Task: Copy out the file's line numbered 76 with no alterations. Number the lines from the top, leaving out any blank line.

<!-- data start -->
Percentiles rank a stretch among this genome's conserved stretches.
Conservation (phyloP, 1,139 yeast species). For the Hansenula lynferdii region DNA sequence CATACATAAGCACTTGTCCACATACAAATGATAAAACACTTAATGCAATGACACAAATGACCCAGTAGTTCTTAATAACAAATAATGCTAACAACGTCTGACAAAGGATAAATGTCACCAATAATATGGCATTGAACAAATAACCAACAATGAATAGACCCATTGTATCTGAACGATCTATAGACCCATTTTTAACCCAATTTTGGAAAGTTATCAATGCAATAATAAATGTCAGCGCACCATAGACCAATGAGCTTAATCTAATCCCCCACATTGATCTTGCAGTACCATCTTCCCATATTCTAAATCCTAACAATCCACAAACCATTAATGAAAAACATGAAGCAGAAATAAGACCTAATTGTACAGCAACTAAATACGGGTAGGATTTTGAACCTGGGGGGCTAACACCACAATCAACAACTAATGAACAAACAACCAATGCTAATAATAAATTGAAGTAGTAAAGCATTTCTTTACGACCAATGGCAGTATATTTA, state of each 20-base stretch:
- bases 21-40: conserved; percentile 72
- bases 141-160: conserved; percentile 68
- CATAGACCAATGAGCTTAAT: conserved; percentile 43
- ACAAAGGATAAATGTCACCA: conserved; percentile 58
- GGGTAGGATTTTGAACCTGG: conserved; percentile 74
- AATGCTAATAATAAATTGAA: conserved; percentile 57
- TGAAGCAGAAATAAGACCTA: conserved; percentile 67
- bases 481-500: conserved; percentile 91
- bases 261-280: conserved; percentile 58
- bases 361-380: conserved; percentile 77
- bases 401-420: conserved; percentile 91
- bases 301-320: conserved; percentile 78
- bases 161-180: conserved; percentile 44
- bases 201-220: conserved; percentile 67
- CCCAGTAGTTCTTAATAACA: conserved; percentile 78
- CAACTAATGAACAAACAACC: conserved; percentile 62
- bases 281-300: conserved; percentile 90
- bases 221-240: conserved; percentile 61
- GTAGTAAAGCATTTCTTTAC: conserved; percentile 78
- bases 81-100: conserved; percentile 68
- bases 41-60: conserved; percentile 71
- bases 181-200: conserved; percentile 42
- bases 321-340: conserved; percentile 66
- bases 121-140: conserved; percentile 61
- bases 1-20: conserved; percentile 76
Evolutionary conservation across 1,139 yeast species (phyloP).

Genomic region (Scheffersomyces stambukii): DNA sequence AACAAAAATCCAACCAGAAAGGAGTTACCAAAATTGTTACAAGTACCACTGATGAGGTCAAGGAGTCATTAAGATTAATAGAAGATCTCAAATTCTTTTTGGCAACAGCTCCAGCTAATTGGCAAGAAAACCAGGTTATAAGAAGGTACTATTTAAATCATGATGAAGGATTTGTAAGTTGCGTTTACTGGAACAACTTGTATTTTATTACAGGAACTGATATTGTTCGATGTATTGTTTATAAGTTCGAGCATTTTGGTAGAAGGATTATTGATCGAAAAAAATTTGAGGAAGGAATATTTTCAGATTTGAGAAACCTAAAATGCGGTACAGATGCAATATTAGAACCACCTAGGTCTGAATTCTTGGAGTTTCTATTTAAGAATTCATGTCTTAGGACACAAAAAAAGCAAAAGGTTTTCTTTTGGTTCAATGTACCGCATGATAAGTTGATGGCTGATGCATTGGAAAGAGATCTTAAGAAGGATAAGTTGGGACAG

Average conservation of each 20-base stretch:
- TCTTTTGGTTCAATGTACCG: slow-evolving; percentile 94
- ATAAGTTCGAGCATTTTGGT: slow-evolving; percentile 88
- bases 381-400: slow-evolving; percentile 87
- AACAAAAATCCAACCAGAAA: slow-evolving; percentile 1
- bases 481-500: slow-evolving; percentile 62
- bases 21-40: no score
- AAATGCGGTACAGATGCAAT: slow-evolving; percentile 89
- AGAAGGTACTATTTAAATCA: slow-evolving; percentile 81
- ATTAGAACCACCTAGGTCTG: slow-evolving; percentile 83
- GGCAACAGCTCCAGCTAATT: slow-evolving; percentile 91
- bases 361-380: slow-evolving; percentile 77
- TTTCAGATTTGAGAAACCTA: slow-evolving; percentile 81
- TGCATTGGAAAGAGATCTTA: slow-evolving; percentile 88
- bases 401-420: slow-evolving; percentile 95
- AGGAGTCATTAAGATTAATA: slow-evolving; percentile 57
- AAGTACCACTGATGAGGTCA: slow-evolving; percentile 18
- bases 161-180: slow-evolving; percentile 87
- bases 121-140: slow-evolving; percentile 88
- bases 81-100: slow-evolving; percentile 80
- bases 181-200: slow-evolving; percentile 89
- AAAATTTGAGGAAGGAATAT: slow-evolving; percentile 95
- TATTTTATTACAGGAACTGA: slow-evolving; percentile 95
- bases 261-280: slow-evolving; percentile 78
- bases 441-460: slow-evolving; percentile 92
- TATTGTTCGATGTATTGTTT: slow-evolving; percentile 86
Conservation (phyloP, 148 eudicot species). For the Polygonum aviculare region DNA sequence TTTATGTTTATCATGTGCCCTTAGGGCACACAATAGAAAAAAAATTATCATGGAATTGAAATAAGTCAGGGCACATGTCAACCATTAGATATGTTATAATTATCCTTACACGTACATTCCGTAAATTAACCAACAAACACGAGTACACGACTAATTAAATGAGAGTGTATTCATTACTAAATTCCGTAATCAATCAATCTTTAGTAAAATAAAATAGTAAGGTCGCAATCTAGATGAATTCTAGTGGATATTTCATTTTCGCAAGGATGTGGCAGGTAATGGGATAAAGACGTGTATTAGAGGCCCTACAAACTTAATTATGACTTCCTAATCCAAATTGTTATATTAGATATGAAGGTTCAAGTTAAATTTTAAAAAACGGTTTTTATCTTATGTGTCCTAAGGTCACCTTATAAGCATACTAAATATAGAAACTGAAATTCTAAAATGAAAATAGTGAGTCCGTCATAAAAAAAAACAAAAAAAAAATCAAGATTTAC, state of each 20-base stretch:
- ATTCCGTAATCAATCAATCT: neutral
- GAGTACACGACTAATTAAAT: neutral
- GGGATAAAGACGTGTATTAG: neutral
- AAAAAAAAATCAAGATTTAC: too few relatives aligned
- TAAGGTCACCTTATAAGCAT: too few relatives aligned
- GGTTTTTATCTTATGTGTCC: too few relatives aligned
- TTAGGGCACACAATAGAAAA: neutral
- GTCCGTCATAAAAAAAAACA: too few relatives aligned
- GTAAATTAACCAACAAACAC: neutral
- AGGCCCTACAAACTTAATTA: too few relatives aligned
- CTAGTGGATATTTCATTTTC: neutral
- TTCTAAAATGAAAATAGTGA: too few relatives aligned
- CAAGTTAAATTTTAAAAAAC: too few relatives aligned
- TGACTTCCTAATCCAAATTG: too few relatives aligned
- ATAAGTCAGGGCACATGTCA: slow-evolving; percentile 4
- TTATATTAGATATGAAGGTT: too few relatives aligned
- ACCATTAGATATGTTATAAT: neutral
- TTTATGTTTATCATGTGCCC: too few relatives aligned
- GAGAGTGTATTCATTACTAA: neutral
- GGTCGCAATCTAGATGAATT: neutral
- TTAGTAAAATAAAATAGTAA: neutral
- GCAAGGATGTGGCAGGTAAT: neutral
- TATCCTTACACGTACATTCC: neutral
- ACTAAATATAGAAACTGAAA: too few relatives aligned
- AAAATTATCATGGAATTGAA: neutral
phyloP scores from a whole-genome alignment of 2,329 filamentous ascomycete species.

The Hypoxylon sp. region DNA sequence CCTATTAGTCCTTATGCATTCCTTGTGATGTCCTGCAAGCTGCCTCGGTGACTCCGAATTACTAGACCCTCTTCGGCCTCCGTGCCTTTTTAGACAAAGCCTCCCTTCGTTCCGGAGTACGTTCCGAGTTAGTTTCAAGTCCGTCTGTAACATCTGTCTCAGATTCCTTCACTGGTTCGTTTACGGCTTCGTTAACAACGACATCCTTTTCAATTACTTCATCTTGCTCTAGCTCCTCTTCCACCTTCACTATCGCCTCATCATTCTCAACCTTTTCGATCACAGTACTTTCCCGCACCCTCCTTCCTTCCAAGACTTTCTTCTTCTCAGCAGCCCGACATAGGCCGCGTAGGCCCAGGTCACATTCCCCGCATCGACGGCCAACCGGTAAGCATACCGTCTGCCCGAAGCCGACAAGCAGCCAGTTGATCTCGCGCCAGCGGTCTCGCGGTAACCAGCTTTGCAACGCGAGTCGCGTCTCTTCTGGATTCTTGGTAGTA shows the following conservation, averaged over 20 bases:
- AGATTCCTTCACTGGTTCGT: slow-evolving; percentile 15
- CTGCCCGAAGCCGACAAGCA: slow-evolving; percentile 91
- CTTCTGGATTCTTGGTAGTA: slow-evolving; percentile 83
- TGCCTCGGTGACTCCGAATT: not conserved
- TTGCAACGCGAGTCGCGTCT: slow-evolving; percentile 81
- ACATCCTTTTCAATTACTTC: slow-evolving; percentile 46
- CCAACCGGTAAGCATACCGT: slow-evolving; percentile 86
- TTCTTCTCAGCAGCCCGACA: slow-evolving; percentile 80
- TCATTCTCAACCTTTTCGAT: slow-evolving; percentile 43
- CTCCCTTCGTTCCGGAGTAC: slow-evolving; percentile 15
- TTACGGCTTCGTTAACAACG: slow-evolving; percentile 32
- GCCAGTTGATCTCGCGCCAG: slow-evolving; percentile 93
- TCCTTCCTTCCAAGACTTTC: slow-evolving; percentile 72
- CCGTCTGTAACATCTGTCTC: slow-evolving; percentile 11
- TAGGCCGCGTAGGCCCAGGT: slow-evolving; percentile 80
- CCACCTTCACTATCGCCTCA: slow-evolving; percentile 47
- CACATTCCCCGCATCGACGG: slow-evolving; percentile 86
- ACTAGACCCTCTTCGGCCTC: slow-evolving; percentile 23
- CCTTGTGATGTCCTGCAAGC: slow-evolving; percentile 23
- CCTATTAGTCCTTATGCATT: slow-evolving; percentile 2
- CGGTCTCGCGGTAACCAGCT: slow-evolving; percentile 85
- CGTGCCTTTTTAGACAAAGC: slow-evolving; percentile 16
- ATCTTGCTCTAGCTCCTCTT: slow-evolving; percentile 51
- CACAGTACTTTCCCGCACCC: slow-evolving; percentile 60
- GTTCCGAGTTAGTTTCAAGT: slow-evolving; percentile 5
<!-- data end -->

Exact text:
- GGTCGCAATCTAGATGAATT: neutral